Two things I learned about this week have appalled me for somewhat the same reason — teaching little girls the wrong things about appearance, health and fitness.
Like many people across the country, I was shocked to learn about the mom giving her 8-year-old daughter Botox injections because of wrinkles in her forehead. After reading several different stories about this family, I learned the little girl “wants” the Botox and even searches her face for wrinkles, she wants to have breast enlargement surgery and a nose job, and she participates in beauty pageants. I also learned the little girl gets waxed, but my husband and I read conflicting stories on what parts of this girl’s body are being waxed.
Those of us who were lucky enough NOT to be raised by this mother know that 8-year-old girls do not “want” any of this stuff. The only reason this little girl thinks she needs these types of improvements is because someone has already taught her that no matter what, her own personal beauty will not be good enough.
I have very strong feelings about the damage that beauty pageants inflict on little girls — just watch one episode of Toddlers & Tiaras — but I’ll save that for another day. (Don’t watch more than one episode, we don’t want to encourage them.)
The other item I find appalling is butt-toning shoes for little girls. Seriously, should a little girl be worried about what she looks like from the back?
It doesn’t even matter that these shoes do not work (they don’t), what kind of message does this send? What kind of parent would buy these impractical shoes for a little girl?
OK, any parents out there who are seriously worried about whether their children are fat, or unhealthy or whatever, here are some tips for you:
- Stop eating at fast food restaurants — stop feeding your kids fast food meals.
- Provide healthy home-cooked meals for your children, and limit the junk food in your house.
- Encourage your children to get natural exercise by playing outside.
- Encourage your children to try new sports.
- Take your children to the park or on a walk.
- Be a good example. Eat healthy foods and get exercise yourself.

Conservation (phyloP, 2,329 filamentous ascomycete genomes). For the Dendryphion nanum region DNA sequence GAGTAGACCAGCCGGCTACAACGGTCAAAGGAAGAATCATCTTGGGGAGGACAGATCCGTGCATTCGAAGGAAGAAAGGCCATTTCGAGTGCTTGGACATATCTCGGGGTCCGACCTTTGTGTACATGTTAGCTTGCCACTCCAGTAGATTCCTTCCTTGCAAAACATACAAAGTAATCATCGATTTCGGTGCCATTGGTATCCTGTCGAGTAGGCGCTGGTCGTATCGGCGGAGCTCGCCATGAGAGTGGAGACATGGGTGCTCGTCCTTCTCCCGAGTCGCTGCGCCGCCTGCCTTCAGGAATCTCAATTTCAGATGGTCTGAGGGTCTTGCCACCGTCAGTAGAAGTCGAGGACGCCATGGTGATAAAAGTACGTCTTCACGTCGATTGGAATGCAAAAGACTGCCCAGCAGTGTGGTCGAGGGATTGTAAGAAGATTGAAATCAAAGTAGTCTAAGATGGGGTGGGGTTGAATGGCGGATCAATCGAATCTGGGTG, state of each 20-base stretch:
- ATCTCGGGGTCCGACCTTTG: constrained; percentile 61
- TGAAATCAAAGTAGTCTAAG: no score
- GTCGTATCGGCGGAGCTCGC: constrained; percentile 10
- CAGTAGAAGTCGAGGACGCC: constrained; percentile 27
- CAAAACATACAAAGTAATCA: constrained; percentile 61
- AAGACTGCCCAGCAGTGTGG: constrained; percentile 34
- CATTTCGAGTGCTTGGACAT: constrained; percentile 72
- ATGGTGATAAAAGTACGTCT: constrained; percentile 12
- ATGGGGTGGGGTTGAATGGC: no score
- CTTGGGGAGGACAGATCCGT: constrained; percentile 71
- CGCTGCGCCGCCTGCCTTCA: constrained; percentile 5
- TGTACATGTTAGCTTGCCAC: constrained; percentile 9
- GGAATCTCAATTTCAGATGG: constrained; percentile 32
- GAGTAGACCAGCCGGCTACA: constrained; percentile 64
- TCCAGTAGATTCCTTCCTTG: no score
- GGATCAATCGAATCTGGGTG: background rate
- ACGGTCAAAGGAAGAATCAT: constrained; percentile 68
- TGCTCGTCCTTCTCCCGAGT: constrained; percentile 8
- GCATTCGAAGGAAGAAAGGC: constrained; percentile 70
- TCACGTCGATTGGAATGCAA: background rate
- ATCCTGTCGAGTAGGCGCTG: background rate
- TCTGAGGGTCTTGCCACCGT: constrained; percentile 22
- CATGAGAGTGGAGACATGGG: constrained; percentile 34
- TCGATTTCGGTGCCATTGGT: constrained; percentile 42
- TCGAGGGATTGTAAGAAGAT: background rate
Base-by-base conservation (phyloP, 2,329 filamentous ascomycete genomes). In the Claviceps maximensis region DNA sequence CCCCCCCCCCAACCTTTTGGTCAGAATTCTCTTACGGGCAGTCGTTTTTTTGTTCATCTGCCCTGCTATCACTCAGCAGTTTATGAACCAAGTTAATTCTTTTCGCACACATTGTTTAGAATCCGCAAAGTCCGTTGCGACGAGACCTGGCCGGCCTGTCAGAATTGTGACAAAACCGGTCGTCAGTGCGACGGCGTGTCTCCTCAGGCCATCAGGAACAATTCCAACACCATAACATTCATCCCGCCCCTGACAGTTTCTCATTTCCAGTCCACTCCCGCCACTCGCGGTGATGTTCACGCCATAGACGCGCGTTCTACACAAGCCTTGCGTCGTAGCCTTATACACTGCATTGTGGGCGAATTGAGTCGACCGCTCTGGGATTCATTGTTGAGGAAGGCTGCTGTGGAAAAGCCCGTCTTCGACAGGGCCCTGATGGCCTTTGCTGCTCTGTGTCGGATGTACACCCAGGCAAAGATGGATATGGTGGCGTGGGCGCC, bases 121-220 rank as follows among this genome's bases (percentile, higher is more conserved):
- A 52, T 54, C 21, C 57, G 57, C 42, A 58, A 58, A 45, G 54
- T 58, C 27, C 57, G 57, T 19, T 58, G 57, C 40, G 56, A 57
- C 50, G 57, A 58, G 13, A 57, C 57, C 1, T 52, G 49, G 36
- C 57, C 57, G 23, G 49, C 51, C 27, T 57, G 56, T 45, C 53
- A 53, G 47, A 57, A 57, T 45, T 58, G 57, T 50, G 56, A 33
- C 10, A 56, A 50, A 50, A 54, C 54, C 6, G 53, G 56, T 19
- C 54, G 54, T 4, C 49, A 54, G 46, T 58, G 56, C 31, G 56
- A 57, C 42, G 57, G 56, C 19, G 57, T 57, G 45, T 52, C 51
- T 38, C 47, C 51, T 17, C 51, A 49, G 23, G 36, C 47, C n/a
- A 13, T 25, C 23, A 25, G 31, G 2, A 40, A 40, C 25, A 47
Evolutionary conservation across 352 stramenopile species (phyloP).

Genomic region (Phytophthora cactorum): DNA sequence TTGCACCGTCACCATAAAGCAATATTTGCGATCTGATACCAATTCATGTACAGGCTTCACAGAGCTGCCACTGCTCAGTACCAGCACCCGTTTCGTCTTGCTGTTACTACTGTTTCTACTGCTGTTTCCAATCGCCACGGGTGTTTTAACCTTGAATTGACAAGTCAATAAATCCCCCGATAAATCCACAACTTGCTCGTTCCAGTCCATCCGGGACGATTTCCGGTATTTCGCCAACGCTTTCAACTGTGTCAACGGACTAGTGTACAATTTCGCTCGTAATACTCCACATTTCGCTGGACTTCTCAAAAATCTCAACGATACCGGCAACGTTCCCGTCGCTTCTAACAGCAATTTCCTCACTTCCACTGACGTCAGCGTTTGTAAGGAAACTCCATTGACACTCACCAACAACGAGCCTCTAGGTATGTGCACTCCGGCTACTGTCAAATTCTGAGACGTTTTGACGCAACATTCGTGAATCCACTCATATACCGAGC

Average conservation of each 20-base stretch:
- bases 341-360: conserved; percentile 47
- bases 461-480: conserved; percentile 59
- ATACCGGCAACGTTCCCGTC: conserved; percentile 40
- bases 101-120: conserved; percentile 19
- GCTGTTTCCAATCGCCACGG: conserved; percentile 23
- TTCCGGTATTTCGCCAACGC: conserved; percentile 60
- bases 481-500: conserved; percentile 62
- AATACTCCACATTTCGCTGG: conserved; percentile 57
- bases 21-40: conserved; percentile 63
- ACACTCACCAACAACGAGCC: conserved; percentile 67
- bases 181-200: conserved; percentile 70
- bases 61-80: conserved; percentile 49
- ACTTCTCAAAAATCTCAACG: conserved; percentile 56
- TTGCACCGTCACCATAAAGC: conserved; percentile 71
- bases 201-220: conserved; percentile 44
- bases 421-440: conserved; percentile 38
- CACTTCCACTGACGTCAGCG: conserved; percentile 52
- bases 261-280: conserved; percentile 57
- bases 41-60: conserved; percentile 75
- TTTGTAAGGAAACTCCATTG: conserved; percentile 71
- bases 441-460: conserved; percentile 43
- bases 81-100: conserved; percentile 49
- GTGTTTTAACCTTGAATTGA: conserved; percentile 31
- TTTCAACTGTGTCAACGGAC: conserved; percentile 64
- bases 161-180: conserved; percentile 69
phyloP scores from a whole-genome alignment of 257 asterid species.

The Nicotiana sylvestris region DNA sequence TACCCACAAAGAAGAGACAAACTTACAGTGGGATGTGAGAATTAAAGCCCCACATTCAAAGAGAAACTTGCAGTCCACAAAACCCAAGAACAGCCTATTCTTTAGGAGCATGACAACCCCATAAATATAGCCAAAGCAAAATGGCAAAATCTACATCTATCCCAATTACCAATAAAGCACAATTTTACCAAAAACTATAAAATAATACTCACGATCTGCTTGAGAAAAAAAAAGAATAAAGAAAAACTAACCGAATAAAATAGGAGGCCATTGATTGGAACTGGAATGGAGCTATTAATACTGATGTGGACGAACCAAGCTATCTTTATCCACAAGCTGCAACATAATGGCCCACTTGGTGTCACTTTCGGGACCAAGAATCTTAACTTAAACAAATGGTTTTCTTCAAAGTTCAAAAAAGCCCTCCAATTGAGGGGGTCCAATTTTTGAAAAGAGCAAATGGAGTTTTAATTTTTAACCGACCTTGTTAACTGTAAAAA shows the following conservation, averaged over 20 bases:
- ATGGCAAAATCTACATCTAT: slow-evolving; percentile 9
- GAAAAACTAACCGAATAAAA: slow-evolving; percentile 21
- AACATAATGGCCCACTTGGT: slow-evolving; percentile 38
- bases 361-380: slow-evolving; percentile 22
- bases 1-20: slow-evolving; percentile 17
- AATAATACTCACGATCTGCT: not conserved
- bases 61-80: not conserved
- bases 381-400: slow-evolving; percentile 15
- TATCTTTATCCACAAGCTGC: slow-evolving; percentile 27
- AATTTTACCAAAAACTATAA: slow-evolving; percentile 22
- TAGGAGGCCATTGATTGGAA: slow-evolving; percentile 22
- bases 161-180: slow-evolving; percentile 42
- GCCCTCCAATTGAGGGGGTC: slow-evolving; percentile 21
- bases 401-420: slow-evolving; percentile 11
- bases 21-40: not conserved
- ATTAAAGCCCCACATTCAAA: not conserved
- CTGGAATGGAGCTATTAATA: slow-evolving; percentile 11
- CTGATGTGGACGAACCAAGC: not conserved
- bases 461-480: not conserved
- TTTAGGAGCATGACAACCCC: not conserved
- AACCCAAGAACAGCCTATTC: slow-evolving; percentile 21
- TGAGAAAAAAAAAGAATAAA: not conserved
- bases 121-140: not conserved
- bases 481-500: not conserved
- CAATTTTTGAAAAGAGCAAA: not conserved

And if you encourage your kids by talking about eating healthy foods and being healthy, then they won’t be obsessed with their looks and especially their weight.
We do have an obesity problem in this country. But making little girls feel that they are not good enough, that they are not pretty enough or that there is a quick fix is not the solution.
I have had a personal semi-boycott against a specific fast-food restaurant chain for years. It got really fired up when the company introduced salads to its menu, but the salads were worse than a high-calorie hamburger. My kids wanted to eat there, but I usually would say no and explained that the foods were not healthy. (The truth is, we did eat there on rare occasions, but they knew it was a big deal to be there.)
One day on my way home from work I was dying for a Diet Coke. This chain had a great price on a huge soft drink, so I bought one. (I have since given up Diet Coke.)
When I walked in the door with the cup from that chain, my daughter went ballistic! She recited back to me all of my complaints about fat and calories and nutrition.
I explained to her that it was just a drink and that I did not buy any food, but she pointed out that it didn’t matter, I was still encouraging them. She was right!
Let me point out that I am not a nutrition nut. We do sometimes eat fast food and that includes French fries. (I love French fries!) But you can be healthy if you eat junk only in moderation. (194)